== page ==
Two congressmen have called for a federal investigation of the electronic database used by Tennessee and 23 other states to track drugstore sales of methamphetamine’s main ingredient, reports the News Sentinel.
U.S. Rep. Phil Roe, R-Johnson City, and U.S. Sen. Ron Wyden, D-Oregon, wrote to the U.S. Department of Justice on Thursday asking for an inquiry into whether the system skirts agreements with state governments, stonewalls police and violates federal law by mining the sales numbers for marketing data.
“We have new concerns about the legality, integrity and effectiveness of this tracking system and believe it may warrant greater federal scrutiny at this time,” the letter reads. The system “may not only be violating (federal law), but may also be impeding law enforcement’s anti-diversion efforts, intentionally or otherwise.”
The company that operates the database says it’s done nothing wrong.
Pseudoephedrine, the main ingredient in some popular cold and sinus medicines, also serves as the foundation for most recipes for meth, an addictive stimulant that mimics adrenaline. Meth cooks use household chemicals such as lantern fuel and drain cleaner to break down pseudoephedrine, producing toxic waste and sometimes fires and explosions in the process.
The blood samples collected from suspected drunk drivers under a new “No Refusal” law are not added to a national DNA database used by prosecutors, state public safety officials have told TNReport.
“Blood samples obtained by a search warrant from a suspected DUI offender are tested for blood alcohol content only,” Department of Safety Spokeswoman Jennifer Donnals said via email. “Those blood samples are not used for any other purpose and are NOT placed in a DNA database.”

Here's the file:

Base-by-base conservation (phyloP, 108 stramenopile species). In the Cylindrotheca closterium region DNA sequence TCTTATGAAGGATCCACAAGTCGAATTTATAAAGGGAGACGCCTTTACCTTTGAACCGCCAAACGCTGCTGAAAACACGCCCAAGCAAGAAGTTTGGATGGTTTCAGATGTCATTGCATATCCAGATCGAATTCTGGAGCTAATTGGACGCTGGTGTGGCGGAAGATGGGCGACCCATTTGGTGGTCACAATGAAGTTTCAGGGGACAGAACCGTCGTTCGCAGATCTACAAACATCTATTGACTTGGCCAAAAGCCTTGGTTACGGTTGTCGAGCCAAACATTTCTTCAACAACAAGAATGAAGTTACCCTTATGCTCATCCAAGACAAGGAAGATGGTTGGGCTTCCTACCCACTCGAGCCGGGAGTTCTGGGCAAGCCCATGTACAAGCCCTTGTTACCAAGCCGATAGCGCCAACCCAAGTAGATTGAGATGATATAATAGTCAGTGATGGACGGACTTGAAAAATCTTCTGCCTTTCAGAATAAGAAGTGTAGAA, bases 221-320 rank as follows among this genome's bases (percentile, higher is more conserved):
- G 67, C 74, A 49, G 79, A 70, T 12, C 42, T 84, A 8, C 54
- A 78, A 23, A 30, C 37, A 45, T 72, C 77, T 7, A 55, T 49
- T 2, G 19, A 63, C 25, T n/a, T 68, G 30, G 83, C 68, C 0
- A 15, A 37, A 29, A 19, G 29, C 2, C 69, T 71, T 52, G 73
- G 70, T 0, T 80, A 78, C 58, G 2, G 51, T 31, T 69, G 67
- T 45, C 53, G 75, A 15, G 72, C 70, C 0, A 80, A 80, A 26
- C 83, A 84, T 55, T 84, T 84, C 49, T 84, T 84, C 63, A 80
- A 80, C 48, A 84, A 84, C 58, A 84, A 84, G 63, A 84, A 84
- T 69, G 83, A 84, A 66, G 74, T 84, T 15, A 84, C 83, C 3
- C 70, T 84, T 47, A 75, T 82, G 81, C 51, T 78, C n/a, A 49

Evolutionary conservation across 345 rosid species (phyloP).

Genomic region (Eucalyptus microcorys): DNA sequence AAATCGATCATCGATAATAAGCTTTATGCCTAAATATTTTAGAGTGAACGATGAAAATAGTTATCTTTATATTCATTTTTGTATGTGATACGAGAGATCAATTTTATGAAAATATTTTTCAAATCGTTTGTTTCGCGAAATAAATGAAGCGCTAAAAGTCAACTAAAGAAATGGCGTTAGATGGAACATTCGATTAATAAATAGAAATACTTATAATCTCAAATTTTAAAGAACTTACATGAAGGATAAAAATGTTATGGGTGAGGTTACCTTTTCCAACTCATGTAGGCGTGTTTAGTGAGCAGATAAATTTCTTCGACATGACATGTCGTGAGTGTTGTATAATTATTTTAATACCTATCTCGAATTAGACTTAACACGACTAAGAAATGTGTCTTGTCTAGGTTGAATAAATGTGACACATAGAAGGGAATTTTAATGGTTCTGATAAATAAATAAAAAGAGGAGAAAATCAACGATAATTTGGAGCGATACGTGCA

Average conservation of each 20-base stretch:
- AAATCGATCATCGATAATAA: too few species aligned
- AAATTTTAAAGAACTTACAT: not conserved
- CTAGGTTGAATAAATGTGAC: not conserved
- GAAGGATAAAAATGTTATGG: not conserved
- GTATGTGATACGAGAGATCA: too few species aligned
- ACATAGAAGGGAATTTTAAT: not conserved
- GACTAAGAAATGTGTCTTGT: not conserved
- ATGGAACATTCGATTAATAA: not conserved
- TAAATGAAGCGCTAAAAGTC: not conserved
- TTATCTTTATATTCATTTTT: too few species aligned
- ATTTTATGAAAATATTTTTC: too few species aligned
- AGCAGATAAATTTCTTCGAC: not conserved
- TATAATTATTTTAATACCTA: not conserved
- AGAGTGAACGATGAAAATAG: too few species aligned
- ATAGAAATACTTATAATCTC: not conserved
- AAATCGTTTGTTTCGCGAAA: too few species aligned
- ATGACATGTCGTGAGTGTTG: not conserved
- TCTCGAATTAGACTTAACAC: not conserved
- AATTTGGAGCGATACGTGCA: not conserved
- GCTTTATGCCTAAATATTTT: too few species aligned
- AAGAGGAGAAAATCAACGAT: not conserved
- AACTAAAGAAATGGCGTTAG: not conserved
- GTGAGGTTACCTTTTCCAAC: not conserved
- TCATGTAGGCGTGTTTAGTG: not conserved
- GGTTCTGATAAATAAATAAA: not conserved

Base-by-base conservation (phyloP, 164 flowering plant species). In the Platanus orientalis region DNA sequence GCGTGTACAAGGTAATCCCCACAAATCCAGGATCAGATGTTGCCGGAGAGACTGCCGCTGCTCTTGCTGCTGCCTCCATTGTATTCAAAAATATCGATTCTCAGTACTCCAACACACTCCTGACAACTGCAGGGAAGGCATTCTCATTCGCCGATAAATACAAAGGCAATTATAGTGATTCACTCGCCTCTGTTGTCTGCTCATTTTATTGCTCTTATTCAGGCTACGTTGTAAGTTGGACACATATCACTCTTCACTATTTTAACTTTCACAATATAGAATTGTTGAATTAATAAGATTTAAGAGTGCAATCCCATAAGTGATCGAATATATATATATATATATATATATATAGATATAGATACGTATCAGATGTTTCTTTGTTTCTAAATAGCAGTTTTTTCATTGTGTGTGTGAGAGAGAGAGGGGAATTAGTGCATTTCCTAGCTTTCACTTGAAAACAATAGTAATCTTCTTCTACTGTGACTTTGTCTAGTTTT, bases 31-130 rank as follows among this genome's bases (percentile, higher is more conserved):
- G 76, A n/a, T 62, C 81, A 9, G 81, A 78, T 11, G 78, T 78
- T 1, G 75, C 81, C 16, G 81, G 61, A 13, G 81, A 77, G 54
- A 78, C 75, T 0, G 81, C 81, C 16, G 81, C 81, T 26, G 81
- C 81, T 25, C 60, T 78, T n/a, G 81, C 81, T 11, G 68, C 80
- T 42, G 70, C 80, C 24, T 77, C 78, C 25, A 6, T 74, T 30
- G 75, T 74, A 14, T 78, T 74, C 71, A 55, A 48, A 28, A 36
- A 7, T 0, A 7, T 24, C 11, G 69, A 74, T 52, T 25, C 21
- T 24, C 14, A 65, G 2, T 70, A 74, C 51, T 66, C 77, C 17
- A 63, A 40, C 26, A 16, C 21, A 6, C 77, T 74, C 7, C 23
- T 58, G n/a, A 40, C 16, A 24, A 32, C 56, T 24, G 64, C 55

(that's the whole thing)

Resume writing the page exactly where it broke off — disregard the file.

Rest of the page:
“There’s no DNA ever run on those,” said Kristin Helm, spokeswoman for the Tennessee Bureau of Investigation. “I can assure you that’s not the case.”
The state this summer began enforcing a new law that allows cops to seek a warrant to compel people accused of driving under the influence to involuntarily give up a blood sample if they refuse a Breathalyzer or blood test. State troopers forced eight people to submit to blood tests over the Fourth of July holiday weekend during the first test of the new law, DPS said.
News release from the governor’s office:
NASHVILLE – Tennessee Gov. Bill Haslam and Department of Labor and Workforce Development Commissioner Karla Davis today announced a new jobs database to help connect job seekers with Tennessee employers.
Jobs4TN Online is a virtual recruiter, automatically notifying job seekers when jobs they may qualify for are posted and notifying employers when candidates who fit their needs register.
The online database contains positions from job orders placed directly by Tennessee employers, from corporate Internet sites, and from major job search engines. Jobs4TN Online also identifies available green jobs.
“The unemployment rate for Tennessee is at its lowest since November 2008 and has fallen below the national rate, but it is still too high,” Haslam said. The governor committed to developing a new jobs database during his gubernatorial campaign. “With Jobs4TN Online, those without a job will have quicker and better access to job openings related to their skills, and as we work to make Tennessee an even better place to expand and start a business, we want to help employers find the employees they need.”